Dealing with stress and anxiety: Using mindfulness and your 5 senses in 5 minutes

JENNIFER BRIDGE


Social media can be a great tool to keep in touch with friends and loved ones but at times can bring a lot of contention and stress. Recently, a post was shared by the Franklin County Ky Health Department which offered great advice on control. It simply offered two options; what I can control and what I can’t control. I can control my kindness, my own vaccination status, sharing factual information, my own social distancing, wearing a mask and how I protect myself from others. I can not control, if others social distance, if others are wearing a mask, other people’s motives, where people travel, if others get vaccinated, how long this will last and how much misinformation others spread. Lack of control can lead to added stress and anxiety.

Jay Shetty, a former monk, offers advice to people who experience stress and anxiety. He recommends that people build time for mindful moments. To be in the moment and confront anxiety-ridden thoughts, he challenges people to sit, be still, and to notice things in their immediate surroundings.

Using your five senses can help you practice mindfulness, and it does not have to take long. With practice, you can be mindful in as little as five minutes, according to author and practitioner, Katherine Hurst. To begin, find a quiet space where you can be alone. Sit in an upright, comfortable position with your hands on your thighs.

The exercise starts by taking deep breaths, in and out. As you breathe, notice the sounds around you. In the beginning, you may hear obvious sounds such as traffic or people talking in the background. But as you really listen, you will begin to hear new things like the breeze or the silence. Switch your attention to smell. Like with sound, the goal is not to judge smells as good or bad — the idea is to notice what is out there. You can even light a scented candle to help you focus on this sense. Taste and smell go hand in hand. How does your tongue feel? What taste lingers in your mouth? Run your tongue inside your teeth or cheeks to stimulate this sense. Some people meditate with their eyes closed. For sight, however, open your eyes and think about what you see — the colors (or lack thereof), shapes, textures, etc. Finally, turn your attention to touch. How do your hands feel on your legs? What do your clothes feel like against your skin? How are you sitting? Where does your body feel tense? In what position does it feel relaxed?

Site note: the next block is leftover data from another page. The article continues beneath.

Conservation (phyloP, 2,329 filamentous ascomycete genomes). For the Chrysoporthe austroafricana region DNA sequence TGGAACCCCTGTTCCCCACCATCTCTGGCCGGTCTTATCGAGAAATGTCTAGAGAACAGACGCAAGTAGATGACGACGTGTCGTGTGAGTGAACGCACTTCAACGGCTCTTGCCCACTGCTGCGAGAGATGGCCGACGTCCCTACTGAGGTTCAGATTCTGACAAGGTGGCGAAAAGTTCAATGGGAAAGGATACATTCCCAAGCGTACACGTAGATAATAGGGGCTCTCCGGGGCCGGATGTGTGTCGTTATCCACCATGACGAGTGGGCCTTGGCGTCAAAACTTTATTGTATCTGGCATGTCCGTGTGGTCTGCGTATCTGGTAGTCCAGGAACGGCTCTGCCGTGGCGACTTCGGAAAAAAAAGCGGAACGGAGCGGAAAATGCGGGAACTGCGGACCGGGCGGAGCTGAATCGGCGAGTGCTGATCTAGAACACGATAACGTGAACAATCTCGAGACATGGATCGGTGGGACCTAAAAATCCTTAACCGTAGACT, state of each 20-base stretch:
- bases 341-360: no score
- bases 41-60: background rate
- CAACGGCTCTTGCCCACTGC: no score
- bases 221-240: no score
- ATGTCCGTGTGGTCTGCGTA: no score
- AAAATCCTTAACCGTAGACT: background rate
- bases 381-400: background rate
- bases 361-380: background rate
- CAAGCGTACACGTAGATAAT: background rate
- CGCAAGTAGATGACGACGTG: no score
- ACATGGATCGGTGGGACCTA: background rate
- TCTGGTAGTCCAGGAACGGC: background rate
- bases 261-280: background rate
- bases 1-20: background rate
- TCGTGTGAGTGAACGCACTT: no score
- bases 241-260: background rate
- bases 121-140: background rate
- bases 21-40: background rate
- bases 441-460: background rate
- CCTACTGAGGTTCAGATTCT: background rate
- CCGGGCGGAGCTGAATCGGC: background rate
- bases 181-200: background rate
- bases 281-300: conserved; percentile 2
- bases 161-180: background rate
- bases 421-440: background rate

Other ways to be in the present include embracing nature, whether that is a walk in the woods or around your neighborhood or just sitting on your patio and taking in the experience through your senses.

For more food safety information, contact the Meade County Extension office of the University of Kentucky Cooperative Extension Service.




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